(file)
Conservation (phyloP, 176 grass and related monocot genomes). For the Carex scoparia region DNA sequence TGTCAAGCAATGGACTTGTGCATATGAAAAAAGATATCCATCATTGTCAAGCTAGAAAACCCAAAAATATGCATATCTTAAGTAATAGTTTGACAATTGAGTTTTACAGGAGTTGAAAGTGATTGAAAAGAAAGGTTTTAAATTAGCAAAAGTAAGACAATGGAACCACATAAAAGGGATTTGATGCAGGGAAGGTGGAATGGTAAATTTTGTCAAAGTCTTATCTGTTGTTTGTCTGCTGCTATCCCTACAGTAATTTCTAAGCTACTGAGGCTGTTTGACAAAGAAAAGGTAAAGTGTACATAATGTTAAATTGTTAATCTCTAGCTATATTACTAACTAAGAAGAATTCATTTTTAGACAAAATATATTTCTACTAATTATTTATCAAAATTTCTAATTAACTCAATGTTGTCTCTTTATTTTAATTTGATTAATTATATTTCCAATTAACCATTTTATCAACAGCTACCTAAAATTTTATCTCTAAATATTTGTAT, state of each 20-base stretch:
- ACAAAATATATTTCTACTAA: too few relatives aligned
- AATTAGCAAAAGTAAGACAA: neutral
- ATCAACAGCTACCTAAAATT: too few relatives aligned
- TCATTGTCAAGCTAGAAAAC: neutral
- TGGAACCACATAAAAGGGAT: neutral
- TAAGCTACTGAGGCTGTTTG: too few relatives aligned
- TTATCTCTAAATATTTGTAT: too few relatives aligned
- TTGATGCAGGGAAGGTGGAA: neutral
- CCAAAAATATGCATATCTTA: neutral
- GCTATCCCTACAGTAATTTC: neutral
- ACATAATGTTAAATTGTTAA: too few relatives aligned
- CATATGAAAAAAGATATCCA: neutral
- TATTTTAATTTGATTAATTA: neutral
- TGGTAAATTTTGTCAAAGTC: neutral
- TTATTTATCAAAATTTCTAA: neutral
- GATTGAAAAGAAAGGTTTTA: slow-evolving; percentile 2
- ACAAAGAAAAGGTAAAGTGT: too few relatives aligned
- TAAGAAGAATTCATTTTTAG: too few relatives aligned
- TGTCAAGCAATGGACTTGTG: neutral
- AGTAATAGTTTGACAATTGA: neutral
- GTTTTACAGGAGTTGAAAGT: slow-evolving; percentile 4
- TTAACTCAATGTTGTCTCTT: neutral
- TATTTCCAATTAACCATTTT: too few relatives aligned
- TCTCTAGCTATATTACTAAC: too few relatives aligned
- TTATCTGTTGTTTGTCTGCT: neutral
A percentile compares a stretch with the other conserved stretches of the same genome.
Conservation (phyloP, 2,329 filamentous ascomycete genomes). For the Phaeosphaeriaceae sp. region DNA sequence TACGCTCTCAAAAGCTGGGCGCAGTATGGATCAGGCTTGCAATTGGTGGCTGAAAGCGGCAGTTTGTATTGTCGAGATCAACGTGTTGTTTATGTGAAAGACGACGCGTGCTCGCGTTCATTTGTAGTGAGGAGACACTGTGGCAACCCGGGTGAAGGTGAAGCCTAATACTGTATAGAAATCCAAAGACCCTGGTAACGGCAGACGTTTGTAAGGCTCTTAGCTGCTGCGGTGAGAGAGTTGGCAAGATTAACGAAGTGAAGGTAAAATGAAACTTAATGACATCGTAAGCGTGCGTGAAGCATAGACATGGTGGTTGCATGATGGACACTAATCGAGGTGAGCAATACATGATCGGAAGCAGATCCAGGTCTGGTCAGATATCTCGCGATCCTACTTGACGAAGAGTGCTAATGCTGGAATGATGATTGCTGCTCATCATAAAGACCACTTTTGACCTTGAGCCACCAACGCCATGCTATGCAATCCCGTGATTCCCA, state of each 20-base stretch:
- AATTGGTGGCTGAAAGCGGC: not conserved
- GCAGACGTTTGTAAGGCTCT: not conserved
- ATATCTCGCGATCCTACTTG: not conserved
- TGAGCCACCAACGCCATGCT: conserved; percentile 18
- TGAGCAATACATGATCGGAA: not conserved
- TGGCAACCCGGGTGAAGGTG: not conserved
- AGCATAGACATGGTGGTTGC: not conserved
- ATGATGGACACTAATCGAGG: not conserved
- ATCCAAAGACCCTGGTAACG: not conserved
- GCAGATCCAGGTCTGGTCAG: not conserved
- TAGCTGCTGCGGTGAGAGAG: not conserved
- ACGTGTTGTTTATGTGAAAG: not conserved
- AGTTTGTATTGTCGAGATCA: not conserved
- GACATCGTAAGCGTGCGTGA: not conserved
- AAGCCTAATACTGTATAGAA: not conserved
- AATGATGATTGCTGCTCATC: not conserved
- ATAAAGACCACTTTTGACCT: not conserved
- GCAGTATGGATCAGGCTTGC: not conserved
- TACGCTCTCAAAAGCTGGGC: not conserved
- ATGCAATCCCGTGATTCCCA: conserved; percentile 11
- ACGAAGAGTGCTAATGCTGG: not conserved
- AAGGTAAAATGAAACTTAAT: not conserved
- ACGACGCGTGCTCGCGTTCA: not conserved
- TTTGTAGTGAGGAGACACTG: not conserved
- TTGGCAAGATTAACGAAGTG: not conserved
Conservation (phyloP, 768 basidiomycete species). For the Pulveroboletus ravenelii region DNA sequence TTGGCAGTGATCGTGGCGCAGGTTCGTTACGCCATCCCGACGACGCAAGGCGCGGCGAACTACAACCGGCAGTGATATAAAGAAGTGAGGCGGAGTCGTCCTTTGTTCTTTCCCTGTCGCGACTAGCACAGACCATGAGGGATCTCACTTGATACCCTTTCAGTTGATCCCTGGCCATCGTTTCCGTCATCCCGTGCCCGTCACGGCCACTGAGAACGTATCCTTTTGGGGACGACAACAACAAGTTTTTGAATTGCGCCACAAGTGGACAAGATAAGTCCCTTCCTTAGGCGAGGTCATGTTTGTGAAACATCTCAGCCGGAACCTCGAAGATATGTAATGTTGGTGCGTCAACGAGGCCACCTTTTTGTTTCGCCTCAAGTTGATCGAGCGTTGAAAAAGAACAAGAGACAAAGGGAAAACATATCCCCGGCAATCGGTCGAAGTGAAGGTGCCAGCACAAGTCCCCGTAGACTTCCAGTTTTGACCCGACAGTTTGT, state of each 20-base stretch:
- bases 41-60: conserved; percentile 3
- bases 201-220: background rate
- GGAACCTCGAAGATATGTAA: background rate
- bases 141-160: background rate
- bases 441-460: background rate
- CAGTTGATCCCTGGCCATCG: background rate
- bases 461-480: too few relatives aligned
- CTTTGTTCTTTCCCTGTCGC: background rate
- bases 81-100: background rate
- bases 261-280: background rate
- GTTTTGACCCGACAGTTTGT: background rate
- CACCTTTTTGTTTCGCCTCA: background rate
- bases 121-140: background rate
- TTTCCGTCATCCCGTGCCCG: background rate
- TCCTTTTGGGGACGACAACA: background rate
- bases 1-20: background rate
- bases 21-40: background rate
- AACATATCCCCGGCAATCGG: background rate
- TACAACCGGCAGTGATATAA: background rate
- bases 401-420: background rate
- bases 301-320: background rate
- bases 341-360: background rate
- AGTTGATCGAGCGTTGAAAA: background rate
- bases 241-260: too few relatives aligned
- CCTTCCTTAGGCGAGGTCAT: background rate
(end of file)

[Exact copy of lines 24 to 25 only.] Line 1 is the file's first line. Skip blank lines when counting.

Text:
- TATTTCCAATTAACCATTTT: too few relatives aligned
- TCTCTAGCTATATTACTAAC: too few relatives aligned